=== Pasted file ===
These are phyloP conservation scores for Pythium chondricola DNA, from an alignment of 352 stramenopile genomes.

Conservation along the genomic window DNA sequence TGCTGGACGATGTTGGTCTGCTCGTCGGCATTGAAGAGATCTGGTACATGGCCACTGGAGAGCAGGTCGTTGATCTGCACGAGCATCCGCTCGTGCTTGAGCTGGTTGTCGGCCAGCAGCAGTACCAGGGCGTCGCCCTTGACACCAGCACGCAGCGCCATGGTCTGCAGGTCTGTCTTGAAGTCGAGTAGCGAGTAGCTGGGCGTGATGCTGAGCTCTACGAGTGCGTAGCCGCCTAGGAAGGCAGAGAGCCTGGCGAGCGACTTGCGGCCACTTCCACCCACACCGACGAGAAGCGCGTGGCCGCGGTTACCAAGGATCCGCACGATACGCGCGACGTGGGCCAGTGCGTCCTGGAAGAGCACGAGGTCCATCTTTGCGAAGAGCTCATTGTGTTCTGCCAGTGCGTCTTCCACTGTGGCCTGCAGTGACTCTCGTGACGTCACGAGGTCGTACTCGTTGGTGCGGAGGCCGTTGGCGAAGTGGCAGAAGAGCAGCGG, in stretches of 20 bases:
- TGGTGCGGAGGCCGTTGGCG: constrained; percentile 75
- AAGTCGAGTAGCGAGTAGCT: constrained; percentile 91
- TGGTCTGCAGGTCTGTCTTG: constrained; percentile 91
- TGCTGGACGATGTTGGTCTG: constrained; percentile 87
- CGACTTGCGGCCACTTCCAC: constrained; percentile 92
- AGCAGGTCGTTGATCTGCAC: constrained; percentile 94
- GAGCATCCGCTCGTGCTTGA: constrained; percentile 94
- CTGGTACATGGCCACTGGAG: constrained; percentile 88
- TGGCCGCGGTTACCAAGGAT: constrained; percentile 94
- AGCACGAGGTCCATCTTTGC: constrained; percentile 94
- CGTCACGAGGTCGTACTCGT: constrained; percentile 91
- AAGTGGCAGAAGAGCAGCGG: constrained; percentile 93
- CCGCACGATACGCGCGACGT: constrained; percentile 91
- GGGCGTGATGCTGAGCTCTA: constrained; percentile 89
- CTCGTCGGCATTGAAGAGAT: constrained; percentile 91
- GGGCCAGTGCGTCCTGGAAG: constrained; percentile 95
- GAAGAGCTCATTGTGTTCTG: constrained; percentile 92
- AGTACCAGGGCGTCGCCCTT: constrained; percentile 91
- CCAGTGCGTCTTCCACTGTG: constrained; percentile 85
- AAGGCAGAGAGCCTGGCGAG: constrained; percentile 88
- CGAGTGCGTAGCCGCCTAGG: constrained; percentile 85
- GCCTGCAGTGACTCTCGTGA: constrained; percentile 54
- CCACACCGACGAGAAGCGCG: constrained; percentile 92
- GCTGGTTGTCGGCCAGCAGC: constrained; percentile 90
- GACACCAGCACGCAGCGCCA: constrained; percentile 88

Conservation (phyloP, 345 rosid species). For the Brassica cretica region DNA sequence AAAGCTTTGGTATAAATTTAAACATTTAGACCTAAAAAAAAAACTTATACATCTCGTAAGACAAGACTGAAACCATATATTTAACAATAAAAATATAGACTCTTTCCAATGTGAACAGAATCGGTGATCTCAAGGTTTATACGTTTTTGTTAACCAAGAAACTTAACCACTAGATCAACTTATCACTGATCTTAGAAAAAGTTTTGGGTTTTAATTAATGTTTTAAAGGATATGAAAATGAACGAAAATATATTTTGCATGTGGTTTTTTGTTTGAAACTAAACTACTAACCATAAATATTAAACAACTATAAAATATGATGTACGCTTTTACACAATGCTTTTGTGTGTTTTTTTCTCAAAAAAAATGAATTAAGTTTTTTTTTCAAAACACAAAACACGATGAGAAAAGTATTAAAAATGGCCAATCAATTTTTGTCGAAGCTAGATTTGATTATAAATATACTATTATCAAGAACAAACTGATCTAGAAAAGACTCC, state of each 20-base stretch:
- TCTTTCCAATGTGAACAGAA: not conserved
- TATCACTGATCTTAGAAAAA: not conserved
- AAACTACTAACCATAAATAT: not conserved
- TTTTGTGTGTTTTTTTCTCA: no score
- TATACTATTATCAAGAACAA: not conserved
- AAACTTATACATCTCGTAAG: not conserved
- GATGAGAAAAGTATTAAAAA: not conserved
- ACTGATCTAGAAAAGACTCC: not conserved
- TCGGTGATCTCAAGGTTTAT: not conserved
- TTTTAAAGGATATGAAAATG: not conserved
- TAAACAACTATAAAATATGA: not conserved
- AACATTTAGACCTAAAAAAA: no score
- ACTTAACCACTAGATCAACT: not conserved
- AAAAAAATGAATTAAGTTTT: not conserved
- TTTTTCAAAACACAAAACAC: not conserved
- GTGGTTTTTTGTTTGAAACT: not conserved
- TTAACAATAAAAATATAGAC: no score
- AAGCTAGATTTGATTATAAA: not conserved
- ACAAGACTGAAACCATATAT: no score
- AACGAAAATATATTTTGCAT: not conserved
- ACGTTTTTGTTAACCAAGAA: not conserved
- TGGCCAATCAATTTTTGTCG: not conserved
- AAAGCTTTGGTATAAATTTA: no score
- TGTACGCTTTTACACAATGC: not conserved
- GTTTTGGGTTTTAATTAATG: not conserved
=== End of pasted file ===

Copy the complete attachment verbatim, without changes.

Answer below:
These are phyloP conservation scores for Pythium chondricola DNA, from an alignment of 352 stramenopile genomes.

Conservation along the genomic window DNA sequence TGCTGGACGATGTTGGTCTGCTCGTCGGCATTGAAGAGATCTGGTACATGGCCACTGGAGAGCAGGTCGTTGATCTGCACGAGCATCCGCTCGTGCTTGAGCTGGTTGTCGGCCAGCAGCAGTACCAGGGCGTCGCCCTTGACACCAGCACGCAGCGCCATGGTCTGCAGGTCTGTCTTGAAGTCGAGTAGCGAGTAGCTGGGCGTGATGCTGAGCTCTACGAGTGCGTAGCCGCCTAGGAAGGCAGAGAGCCTGGCGAGCGACTTGCGGCCACTTCCACCCACACCGACGAGAAGCGCGTGGCCGCGGTTACCAAGGATCCGCACGATACGCGCGACGTGGGCCAGTGCGTCCTGGAAGAGCACGAGGTCCATCTTTGCGAAGAGCTCATTGTGTTCTGCCAGTGCGTCTTCCACTGTGGCCTGCAGTGACTCTCGTGACGTCACGAGGTCGTACTCGTTGGTGCGGAGGCCGTTGGCGAAGTGGCAGAAGAGCAGCGG, in stretches of 20 bases:
- TGGTGCGGAGGCCGTTGGCG: constrained; percentile 75
- AAGTCGAGTAGCGAGTAGCT: constrained; percentile 91
- TGGTCTGCAGGTCTGTCTTG: constrained; percentile 91
- TGCTGGACGATGTTGGTCTG: constrained; percentile 87
- CGACTTGCGGCCACTTCCAC: constrained; percentile 92
- AGCAGGTCGTTGATCTGCAC: constrained; percentile 94
- GAGCATCCGCTCGTGCTTGA: constrained; percentile 94
- CTGGTACATGGCCACTGGAG: constrained; percentile 88
- TGGCCGCGGTTACCAAGGAT: constrained; percentile 94
- AGCACGAGGTCCATCTTTGC: constrained; percentile 94
- CGTCACGAGGTCGTACTCGT: constrained; percentile 91
- AAGTGGCAGAAGAGCAGCGG: constrained; percentile 93
- CCGCACGATACGCGCGACGT: constrained; percentile 91
- GGGCGTGATGCTGAGCTCTA: constrained; percentile 89
- CTCGTCGGCATTGAAGAGAT: constrained; percentile 91
- GGGCCAGTGCGTCCTGGAAG: constrained; percentile 95
- GAAGAGCTCATTGTGTTCTG: constrained; percentile 92
- AGTACCAGGGCGTCGCCCTT: constrained; percentile 91
- CCAGTGCGTCTTCCACTGTG: constrained; percentile 85
- AAGGCAGAGAGCCTGGCGAG: constrained; percentile 88
- CGAGTGCGTAGCCGCCTAGG: constrained; percentile 85
- GCCTGCAGTGACTCTCGTGA: constrained; percentile 54
- CCACACCGACGAGAAGCGCG: constrained; percentile 92
- GCTGGTTGTCGGCCAGCAGC: constrained; percentile 90
- GACACCAGCACGCAGCGCCA: constrained; percentile 88

Conservation (phyloP, 345 rosid species). For the Brassica cretica region DNA sequence AAAGCTTTGGTATAAATTTAAACATTTAGACCTAAAAAAAAAACTTATACATCTCGTAAGACAAGACTGAAACCATATATTTAACAATAAAAATATAGACTCTTTCCAATGTGAACAGAATCGGTGATCTCAAGGTTTATACGTTTTTGTTAACCAAGAAACTTAACCACTAGATCAACTTATCACTGATCTTAGAAAAAGTTTTGGGTTTTAATTAATGTTTTAAAGGATATGAAAATGAACGAAAATATATTTTGCATGTGGTTTTTTGTTTGAAACTAAACTACTAACCATAAATATTAAACAACTATAAAATATGATGTACGCTTTTACACAATGCTTTTGTGTGTTTTTTTCTCAAAAAAAATGAATTAAGTTTTTTTTTCAAAACACAAAACACGATGAGAAAAGTATTAAAAATGGCCAATCAATTTTTGTCGAAGCTAGATTTGATTATAAATATACTATTATCAAGAACAAACTGATCTAGAAAAGACTCC, state of each 20-base stretch:
- TCTTTCCAATGTGAACAGAA: not conserved
- TATCACTGATCTTAGAAAAA: not conserved
- AAACTACTAACCATAAATAT: not conserved
- TTTTGTGTGTTTTTTTCTCA: no score
- TATACTATTATCAAGAACAA: not conserved
- AAACTTATACATCTCGTAAG: not conserved
- GATGAGAAAAGTATTAAAAA: not conserved
- ACTGATCTAGAAAAGACTCC: not conserved
- TCGGTGATCTCAAGGTTTAT: not conserved
- TTTTAAAGGATATGAAAATG: not conserved
- TAAACAACTATAAAATATGA: not conserved
- AACATTTAGACCTAAAAAAA: no score
- ACTTAACCACTAGATCAACT: not conserved
- AAAAAAATGAATTAAGTTTT: not conserved
- TTTTTCAAAACACAAAACAC: not conserved
- GTGGTTTTTTGTTTGAAACT: not conserved
- TTAACAATAAAAATATAGAC: no score
- AAGCTAGATTTGATTATAAA: not conserved
- ACAAGACTGAAACCATATAT: no score
- AACGAAAATATATTTTGCAT: not conserved
- ACGTTTTTGTTAACCAAGAA: not conserved
- TGGCCAATCAATTTTTGTCG: not conserved
- AAAGCTTTGGTATAAATTTA: no score
- TGTACGCTTTTACACAATGC: not conserved
- GTTTTGGGTTTTAATTAATG: not conserved